The Martha Throebeck Tourism Plan
I've noticed Southeast Missouri has a major problem. When you look at various websites devoted to quirky tourist attractions, we're totally missing from the maps. RoadsideAmerica.com and AtlasObscura.com, for example, show a giant void surrounding Cape Girardeau.
Other parts of Missouri have a bumper crop of roadside oddities. We've got squat.
Well, that's not entirely true. Cape Girardeau does have some peculiarities, but they've gone unnoticed by tourists. We have Union and Confederate monuments standing next to each other. We have a massive mural dedicated to an event (Riverfest) that hasn't been held since the Clinton Administration. We have a memorial sundial that was non-strategically placed in the shade.
So, first we need to make sure we get listed on these websites. Second, we need to develop some more tourist traps -- er, I mean, tourist attractions -- to put Southeast Missouri on the map.
Here are some ideas we should shamelessly steal from other towns:
Dubuque, Iowa, features a short incline railway that rises to a blufftop above downtown and the Mississippi River, offering a panoramic view.
We should build our own funicular railroad. Possible locations include the terraces at Common Pleas Courthouse, the hillside below Bellevue Street, or the bluff at Cape Rock Park. It could be billed as the World's Shortest Railroad.
Emerson Bridge light show
Memphis has installed 100,000 LED lights on one of its downtown bridges, allowing for animated light shows after dark.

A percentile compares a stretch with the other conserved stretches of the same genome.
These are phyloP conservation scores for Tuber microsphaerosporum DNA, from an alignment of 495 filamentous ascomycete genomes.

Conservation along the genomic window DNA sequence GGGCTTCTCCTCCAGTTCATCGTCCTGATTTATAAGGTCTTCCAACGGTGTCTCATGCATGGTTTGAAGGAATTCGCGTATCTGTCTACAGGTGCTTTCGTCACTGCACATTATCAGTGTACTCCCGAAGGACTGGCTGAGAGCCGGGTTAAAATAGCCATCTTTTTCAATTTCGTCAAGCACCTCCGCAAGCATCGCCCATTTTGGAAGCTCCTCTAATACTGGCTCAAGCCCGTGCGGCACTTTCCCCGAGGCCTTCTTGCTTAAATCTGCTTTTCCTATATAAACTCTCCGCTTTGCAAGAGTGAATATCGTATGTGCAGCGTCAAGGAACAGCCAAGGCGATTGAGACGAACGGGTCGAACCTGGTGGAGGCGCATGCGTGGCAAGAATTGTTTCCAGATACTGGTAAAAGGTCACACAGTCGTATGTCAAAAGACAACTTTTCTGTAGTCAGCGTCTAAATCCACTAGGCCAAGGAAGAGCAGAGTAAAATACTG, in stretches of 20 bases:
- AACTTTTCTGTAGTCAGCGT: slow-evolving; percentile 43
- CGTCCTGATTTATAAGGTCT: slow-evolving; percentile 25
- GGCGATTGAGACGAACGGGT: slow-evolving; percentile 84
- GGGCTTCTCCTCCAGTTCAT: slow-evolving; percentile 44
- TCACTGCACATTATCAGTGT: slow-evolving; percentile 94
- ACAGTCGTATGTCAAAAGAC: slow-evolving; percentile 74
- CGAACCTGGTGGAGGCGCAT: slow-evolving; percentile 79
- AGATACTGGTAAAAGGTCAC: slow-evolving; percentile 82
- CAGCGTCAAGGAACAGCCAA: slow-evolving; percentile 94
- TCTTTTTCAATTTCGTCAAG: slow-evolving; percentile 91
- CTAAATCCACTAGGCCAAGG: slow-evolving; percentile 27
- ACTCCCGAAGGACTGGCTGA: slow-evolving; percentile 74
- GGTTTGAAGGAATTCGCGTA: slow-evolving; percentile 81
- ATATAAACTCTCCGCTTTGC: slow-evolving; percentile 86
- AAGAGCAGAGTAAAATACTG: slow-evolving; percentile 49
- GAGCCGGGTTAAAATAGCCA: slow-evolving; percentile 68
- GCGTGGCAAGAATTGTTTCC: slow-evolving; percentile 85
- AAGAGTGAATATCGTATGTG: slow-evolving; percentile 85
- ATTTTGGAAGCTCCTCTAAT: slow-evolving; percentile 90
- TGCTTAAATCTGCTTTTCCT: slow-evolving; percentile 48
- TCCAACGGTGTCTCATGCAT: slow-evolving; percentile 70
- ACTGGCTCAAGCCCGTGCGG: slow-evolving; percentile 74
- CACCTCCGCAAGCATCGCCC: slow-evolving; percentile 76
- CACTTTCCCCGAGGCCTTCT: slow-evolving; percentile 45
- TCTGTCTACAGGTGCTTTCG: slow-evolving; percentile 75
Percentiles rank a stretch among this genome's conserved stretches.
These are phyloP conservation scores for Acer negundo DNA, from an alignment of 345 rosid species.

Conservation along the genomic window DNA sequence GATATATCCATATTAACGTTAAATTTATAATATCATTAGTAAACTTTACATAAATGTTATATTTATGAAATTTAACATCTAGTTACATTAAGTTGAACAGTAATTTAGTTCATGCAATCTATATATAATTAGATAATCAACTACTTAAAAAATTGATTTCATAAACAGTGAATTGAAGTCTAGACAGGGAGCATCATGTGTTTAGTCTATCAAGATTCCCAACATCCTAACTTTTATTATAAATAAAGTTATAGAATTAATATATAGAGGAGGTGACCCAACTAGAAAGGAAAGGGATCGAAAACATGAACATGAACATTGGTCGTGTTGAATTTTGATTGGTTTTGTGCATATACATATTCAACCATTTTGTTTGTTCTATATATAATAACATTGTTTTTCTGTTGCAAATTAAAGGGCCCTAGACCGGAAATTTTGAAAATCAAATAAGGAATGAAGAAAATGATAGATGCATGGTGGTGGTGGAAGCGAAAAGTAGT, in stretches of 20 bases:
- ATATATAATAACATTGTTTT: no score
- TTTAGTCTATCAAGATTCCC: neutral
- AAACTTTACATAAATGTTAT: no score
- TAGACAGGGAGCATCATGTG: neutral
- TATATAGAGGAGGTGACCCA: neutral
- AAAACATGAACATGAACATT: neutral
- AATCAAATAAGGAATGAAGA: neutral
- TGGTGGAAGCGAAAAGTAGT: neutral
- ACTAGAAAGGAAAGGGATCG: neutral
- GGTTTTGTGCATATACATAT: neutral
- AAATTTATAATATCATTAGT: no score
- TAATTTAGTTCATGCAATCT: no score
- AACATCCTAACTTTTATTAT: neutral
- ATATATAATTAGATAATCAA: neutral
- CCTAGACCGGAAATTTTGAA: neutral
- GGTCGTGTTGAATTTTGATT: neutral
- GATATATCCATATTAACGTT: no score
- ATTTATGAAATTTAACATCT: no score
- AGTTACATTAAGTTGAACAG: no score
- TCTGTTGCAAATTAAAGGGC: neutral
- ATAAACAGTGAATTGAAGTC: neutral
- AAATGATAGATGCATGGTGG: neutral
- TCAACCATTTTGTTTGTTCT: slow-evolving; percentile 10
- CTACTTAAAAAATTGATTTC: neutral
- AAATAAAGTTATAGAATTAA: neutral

Right now Cape Girardeau's only light show consists of sending highway workers out on the Emerson Bridge to place pink filters in front of the lights for October. With a modest investment, we can do so much better with a choreographed LED light system installed on the bridge.
Heated sidewalk system
I know I'm sick of sliding down Broadway Hill after each and every ice storm. Holland, Michigan, has found a solution to dealing with snow removal: warm water is pumped through a network of pipes underneath downtown streets and sidewalks, melting it once and for all.
Unfortunately, Cape Girardeau doesn't have its own power plant like Holland to produce the heated water. But why not take advantage of the Mississippi River currents? Just slap a few turbines in the river and we'll have the perfect power source for our own "winter-be-gone" system. In the summer, the system could distribute chilled water to cool the sidewalks instead.
World's Largest Something-or-Other
Multiple towns claim to have the World's Largest Ball of Twine. The competition for the World's Largest Rocking Chair is also fierce.
We need something equally cornpone. Cape Girardeau could construct the World's Largest Rose out of plastic, a nod to the city's former moniker as the City of Roses. Altenburg could boast the World's Largest Jumping Mule monument. Sikeston could offer the World's Largest Throwed Roll.
I suppose some would object to these ideas as being too garish. Tourists want authentic experiences, however, and kitsch is hot right now. We should hop on the bandwagon.
Say, that's an idea: the World's Largest Bandwagon.